The first book about the Jerry Sandusky sex abuse case came out Tuesday, but not without controversy.
The Paterno family released a statement today calling parts of "Game Over" by Bill Moushey and Bob Dvorchak "false" and "slanderous."
"This unprofessional and irresponsible rehash from clip files and anonymous interviews was slapped together in a matter of weeks and rushed to market, as the authors have acknowledged," according to the statement.
The Paterno family also said in the statement that they believe the authors' speed in sending the book to stands prevented it from telling the whole story.
"The price of their obsession with speed over accuracy is a book that distorts the truth and offers conclusions and theories for which the authors have no evidence," according to the statement.
Also in the statement, the family reinforced the fact that the late former head football coach Joe Paterno was not informed about the 1998 investigation in the Sandusky case.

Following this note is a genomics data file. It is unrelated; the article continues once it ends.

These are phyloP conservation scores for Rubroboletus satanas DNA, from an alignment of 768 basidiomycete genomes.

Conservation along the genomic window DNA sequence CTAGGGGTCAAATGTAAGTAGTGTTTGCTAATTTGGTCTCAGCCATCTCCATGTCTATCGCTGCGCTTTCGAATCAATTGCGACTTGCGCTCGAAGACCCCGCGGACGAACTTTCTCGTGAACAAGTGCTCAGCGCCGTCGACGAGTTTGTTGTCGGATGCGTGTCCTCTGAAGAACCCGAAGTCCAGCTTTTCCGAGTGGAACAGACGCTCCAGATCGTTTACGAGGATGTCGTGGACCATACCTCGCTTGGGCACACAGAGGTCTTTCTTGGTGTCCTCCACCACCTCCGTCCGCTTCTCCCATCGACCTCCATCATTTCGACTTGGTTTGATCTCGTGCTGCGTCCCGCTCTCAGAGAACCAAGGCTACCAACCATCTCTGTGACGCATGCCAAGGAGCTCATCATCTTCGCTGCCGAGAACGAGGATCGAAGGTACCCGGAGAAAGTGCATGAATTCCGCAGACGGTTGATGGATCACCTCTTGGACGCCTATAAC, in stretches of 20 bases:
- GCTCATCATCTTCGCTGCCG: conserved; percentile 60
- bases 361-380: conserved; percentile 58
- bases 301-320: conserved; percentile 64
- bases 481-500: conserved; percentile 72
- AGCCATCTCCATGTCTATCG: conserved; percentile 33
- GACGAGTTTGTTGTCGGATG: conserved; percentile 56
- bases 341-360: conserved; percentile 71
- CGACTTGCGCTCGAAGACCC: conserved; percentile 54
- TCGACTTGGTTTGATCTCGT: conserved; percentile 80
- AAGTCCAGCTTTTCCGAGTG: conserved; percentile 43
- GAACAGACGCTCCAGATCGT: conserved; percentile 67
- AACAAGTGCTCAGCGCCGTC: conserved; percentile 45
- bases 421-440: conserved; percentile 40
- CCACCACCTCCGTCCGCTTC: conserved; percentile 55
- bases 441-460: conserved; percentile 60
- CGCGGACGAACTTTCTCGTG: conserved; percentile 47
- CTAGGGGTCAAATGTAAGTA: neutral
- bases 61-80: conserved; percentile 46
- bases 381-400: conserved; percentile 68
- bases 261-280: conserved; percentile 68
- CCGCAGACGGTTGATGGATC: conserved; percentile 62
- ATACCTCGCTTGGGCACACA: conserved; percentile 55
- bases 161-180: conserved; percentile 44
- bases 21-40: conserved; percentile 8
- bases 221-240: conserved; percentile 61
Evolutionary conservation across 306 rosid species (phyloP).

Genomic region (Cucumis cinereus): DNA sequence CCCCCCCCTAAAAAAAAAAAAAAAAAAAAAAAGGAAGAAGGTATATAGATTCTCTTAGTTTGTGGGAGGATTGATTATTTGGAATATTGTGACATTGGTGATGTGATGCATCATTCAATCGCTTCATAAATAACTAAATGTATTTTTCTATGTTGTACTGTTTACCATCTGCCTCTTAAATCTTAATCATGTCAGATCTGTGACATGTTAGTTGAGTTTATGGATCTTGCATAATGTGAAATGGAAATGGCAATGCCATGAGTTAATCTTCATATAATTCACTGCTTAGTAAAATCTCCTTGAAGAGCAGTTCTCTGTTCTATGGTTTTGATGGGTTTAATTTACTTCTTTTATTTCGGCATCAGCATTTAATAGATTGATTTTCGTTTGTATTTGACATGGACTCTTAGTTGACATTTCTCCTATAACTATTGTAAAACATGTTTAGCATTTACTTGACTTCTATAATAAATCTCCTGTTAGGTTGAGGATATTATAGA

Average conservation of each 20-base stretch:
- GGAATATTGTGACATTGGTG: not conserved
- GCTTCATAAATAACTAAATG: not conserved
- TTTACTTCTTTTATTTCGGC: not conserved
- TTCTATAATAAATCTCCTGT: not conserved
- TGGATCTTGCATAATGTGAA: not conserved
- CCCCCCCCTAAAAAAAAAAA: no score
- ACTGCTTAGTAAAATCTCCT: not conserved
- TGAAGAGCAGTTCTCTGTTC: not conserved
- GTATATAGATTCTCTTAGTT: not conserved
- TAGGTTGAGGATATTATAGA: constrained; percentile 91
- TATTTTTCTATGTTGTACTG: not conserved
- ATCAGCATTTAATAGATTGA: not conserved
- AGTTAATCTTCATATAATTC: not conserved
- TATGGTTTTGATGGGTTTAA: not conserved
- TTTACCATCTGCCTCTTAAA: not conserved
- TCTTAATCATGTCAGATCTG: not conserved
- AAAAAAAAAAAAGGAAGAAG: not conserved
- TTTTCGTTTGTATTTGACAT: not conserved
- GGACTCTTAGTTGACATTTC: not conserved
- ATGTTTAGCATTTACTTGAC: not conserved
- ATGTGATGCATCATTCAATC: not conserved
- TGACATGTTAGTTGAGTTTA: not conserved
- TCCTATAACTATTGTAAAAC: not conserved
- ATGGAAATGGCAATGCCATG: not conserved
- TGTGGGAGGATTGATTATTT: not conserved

"Further, their claim that knowledge of Sandusky's alleged conduct led Coach Paterno to push for Sandusky's retirement in 1999 also is baseless and unsupported by any evidence," according to the statement.
"These and many other lies, errors and slanderous allegations are proof that the only objective for these authors was to exploit this tragedy for their own personal gain by producing a fictionalized narrative that smears the reputation of Joe Paterno."
Sandusky, a former Penn State defensive coordinator, was charged with 52 counts of child sex abuse of children he met through his charity The Second Mile.
This led to two former Penn State administrators, Tim Curley and Gary Schultz, being charged for failing to report this suspected abuse and for perjuring themselves in front of a Grand Jury. Paterno was removed from his position as head football coach after the charges were pressed.
Read Thursday's issue of The Daily Collegian for more details.